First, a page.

historical records and the tree-ring carbon-14, was the Rosetta Stone that enabled scientists to read the much longer record of solar history found in the wood of long-lived trees like the bristle-cone pine. In the long tree-ring carbon-14 record, which presently reaches more than 8,000 years into the past, one can see the marks of REPEATED solar excursions like the Maunder Minimum. Each of these prolonged lows in solar activity corresponds to a similar period of anomalous COLD on Earth, as derived from records of mid-latitude glacier advance, as best these are known. The correlation seems to confirm the more-than-chance connection between the Maunder Minimum and the COLD excursion of the Litle Ice Age.”

    [My emphases]

    Brrr!

  33. Rafael Molina Navas, Madrid says:

    http://upload.wikimedia.org/wikipedia/commons/3/3c/Evidence_CO2.jpg

    http://news.bbcimg.co.uk/media/images/70019000/gif/_70019040_1_temp_624.gif

    With such a similarity between these curve ends, showing CO2 maxima in both rate of increase and values over last 400,000 years, and rate of increase and mean temperatures over last 12,000 years, it is utterly absurd to think it could be a coincidence of two independent events.
    And our burning of fossil fuels produces CO2 (or somebody denies even this?).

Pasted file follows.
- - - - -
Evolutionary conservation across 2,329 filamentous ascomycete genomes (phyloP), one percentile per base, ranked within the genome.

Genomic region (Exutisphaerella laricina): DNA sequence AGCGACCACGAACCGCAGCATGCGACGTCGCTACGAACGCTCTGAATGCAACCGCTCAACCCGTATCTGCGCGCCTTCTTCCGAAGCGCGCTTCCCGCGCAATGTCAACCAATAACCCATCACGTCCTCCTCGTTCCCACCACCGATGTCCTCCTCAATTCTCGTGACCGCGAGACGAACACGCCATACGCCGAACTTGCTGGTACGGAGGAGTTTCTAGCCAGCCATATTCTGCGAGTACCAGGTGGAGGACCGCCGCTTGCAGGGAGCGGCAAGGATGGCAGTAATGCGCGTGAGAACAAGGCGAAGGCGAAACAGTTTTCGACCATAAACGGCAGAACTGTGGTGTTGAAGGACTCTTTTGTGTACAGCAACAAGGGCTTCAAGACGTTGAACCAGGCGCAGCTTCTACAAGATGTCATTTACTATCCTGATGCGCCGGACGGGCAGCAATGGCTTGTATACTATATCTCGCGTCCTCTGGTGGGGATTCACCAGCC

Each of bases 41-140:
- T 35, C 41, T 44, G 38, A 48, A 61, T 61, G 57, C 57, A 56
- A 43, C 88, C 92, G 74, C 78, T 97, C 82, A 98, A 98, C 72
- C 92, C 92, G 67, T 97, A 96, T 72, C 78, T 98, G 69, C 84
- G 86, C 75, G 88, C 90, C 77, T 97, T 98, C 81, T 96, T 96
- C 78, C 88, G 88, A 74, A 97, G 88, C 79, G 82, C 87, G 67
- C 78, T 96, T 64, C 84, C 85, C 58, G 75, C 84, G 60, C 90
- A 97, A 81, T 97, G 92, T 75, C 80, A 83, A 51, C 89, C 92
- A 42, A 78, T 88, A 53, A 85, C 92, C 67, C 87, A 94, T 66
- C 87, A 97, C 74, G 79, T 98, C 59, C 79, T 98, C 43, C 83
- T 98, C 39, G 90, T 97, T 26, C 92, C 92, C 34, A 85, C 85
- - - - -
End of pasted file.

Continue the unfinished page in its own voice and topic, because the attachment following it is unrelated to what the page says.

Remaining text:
For me, not 95% certainty in our responsability, but perhaps 99,5% …

    • Fonzie says:

      Rafael, ice cores are false… Read about it : Jaworowski “co2: the greatest scientific scandal of our time”

      • Rafael Molina Navas, Madrid says:

        Why should I trust Mr Jaworowsky and not the thousands of scientist that, as in AR5, have “very high confidence” in data from ice cores?
        By the way, H. Oeschger (Physics Institute of the University of Bern), stated that: “…Some of (Jaworowski’s) statements are drastically wrong from the physical point of view” …

  34. Rafael Molina Navas, Madrid says:

    Could this post:

    “slimething says:
    October 22, 2013 at 10:59 PM
    Maybe you can explain why 90% of glacier melt around the world occurred before 1960″

    a reply not to mine dated Oct. 20 -perhaps to KR dated Oct. 24?

    It has nothing to do with what I was talking about!

  35. Mark says:

    I would be interested to see the actuals prior to 79.